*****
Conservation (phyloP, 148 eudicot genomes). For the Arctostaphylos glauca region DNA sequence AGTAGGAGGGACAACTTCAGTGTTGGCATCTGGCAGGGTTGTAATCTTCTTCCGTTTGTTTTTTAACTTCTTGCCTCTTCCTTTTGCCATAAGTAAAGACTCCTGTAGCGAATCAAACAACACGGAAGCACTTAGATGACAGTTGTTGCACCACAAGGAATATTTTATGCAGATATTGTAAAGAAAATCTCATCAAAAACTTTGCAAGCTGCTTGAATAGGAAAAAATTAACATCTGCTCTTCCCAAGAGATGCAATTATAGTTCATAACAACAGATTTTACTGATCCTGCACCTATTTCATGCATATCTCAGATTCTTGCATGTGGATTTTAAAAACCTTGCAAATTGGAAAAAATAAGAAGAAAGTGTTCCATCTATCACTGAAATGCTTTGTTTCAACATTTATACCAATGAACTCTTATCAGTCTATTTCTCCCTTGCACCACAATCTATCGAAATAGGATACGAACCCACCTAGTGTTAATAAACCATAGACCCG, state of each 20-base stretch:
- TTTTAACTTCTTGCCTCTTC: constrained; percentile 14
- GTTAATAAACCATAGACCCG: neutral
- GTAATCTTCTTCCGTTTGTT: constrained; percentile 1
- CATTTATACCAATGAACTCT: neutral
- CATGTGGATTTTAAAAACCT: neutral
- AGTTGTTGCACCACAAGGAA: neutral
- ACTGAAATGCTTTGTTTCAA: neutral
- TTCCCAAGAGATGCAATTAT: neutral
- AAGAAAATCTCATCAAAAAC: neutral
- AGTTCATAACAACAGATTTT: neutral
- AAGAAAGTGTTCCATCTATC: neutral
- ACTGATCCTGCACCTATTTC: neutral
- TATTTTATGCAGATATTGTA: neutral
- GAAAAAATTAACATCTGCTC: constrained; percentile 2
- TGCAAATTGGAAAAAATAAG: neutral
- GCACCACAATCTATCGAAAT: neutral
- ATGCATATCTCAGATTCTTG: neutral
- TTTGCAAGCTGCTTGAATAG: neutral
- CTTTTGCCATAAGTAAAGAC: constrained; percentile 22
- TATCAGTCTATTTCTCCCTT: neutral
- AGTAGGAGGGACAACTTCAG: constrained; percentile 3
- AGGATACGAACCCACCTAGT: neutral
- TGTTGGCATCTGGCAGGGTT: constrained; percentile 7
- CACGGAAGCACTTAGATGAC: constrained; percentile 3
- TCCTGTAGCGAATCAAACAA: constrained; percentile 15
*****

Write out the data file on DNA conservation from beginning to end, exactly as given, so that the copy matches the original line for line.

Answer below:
Conservation (phyloP, 148 eudicot genomes). For the Arctostaphylos glauca region DNA sequence AGTAGGAGGGACAACTTCAGTGTTGGCATCTGGCAGGGTTGTAATCTTCTTCCGTTTGTTTTTTAACTTCTTGCCTCTTCCTTTTGCCATAAGTAAAGACTCCTGTAGCGAATCAAACAACACGGAAGCACTTAGATGACAGTTGTTGCACCACAAGGAATATTTTATGCAGATATTGTAAAGAAAATCTCATCAAAAACTTTGCAAGCTGCTTGAATAGGAAAAAATTAACATCTGCTCTTCCCAAGAGATGCAATTATAGTTCATAACAACAGATTTTACTGATCCTGCACCTATTTCATGCATATCTCAGATTCTTGCATGTGGATTTTAAAAACCTTGCAAATTGGAAAAAATAAGAAGAAAGTGTTCCATCTATCACTGAAATGCTTTGTTTCAACATTTATACCAATGAACTCTTATCAGTCTATTTCTCCCTTGCACCACAATCTATCGAAATAGGATACGAACCCACCTAGTGTTAATAAACCATAGACCCG, state of each 20-base stretch:
- TTTTAACTTCTTGCCTCTTC: constrained; percentile 14
- GTTAATAAACCATAGACCCG: neutral
- GTAATCTTCTTCCGTTTGTT: constrained; percentile 1
- CATTTATACCAATGAACTCT: neutral
- CATGTGGATTTTAAAAACCT: neutral
- AGTTGTTGCACCACAAGGAA: neutral
- ACTGAAATGCTTTGTTTCAA: neutral
- TTCCCAAGAGATGCAATTAT: neutral
- AAGAAAATCTCATCAAAAAC: neutral
- AGTTCATAACAACAGATTTT: neutral
- AAGAAAGTGTTCCATCTATC: neutral
- ACTGATCCTGCACCTATTTC: neutral
- TATTTTATGCAGATATTGTA: neutral
- GAAAAAATTAACATCTGCTC: constrained; percentile 2
- TGCAAATTGGAAAAAATAAG: neutral
- GCACCACAATCTATCGAAAT: neutral
- ATGCATATCTCAGATTCTTG: neutral
- TTTGCAAGCTGCTTGAATAG: neutral
- CTTTTGCCATAAGTAAAGAC: constrained; percentile 22
- TATCAGTCTATTTCTCCCTT: neutral
- AGTAGGAGGGACAACTTCAG: constrained; percentile 3
- AGGATACGAACCCACCTAGT: neutral
- TGTTGGCATCTGGCAGGGTT: constrained; percentile 7
- CACGGAAGCACTTAGATGAC: constrained; percentile 3
- TCCTGTAGCGAATCAAACAA: constrained; percentile 15